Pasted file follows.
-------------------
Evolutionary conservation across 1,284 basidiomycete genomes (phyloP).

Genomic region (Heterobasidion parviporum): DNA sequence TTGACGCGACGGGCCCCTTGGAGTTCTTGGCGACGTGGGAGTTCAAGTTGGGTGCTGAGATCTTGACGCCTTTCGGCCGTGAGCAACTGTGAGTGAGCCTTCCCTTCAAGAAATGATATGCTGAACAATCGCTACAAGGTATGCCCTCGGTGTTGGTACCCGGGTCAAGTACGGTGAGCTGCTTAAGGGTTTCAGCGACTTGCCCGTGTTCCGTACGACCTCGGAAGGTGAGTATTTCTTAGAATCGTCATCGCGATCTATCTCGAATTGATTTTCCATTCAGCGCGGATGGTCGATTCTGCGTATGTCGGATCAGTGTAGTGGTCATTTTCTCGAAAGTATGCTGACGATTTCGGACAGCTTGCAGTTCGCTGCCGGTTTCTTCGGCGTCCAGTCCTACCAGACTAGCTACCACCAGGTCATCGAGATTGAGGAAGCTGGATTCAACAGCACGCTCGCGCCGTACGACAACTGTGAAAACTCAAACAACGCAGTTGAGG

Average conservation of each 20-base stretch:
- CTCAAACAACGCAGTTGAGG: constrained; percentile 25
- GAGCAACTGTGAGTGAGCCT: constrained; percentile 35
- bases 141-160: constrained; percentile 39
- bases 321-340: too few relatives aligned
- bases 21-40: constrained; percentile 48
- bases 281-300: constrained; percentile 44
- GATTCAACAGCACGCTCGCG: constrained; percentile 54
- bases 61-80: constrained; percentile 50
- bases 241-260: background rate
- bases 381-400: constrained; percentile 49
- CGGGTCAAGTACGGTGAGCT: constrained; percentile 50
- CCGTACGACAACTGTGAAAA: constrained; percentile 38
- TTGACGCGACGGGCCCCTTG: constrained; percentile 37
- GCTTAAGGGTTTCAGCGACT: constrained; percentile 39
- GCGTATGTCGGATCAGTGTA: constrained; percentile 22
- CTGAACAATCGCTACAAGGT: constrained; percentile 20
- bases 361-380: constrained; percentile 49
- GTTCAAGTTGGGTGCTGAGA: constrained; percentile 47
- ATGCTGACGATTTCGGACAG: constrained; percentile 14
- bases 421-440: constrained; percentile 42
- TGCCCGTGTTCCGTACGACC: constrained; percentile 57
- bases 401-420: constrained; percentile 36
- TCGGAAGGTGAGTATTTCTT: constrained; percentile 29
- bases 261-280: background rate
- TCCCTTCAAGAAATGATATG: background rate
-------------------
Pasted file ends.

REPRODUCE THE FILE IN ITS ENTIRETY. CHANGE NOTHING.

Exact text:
Evolutionary conservation across 1,284 basidiomycete genomes (phyloP).

Genomic region (Heterobasidion parviporum): DNA sequence TTGACGCGACGGGCCCCTTGGAGTTCTTGGCGACGTGGGAGTTCAAGTTGGGTGCTGAGATCTTGACGCCTTTCGGCCGTGAGCAACTGTGAGTGAGCCTTCCCTTCAAGAAATGATATGCTGAACAATCGCTACAAGGTATGCCCTCGGTGTTGGTACCCGGGTCAAGTACGGTGAGCTGCTTAAGGGTTTCAGCGACTTGCCCGTGTTCCGTACGACCTCGGAAGGTGAGTATTTCTTAGAATCGTCATCGCGATCTATCTCGAATTGATTTTCCATTCAGCGCGGATGGTCGATTCTGCGTATGTCGGATCAGTGTAGTGGTCATTTTCTCGAAAGTATGCTGACGATTTCGGACAGCTTGCAGTTCGCTGCCGGTTTCTTCGGCGTCCAGTCCTACCAGACTAGCTACCACCAGGTCATCGAGATTGAGGAAGCTGGATTCAACAGCACGCTCGCGCCGTACGACAACTGTGAAAACTCAAACAACGCAGTTGAGG

Average conservation of each 20-base stretch:
- CTCAAACAACGCAGTTGAGG: constrained; percentile 25
- GAGCAACTGTGAGTGAGCCT: constrained; percentile 35
- bases 141-160: constrained; percentile 39
- bases 321-340: too few relatives aligned
- bases 21-40: constrained; percentile 48
- bases 281-300: constrained; percentile 44
- GATTCAACAGCACGCTCGCG: constrained; percentile 54
- bases 61-80: constrained; percentile 50
- bases 241-260: background rate
- bases 381-400: constrained; percentile 49
- CGGGTCAAGTACGGTGAGCT: constrained; percentile 50
- CCGTACGACAACTGTGAAAA: constrained; percentile 38
- TTGACGCGACGGGCCCCTTG: constrained; percentile 37
- GCTTAAGGGTTTCAGCGACT: constrained; percentile 39
- GCGTATGTCGGATCAGTGTA: constrained; percentile 22
- CTGAACAATCGCTACAAGGT: constrained; percentile 20
- bases 361-380: constrained; percentile 49
- GTTCAAGTTGGGTGCTGAGA: constrained; percentile 47
- ATGCTGACGATTTCGGACAG: constrained; percentile 14
- bases 421-440: constrained; percentile 42
- TGCCCGTGTTCCGTACGACC: constrained; percentile 57
- bases 401-420: constrained; percentile 36
- TCGGAAGGTGAGTATTTCTT: constrained; percentile 29
- bases 261-280: background rate
- TCCCTTCAAGAAATGATATG: background rate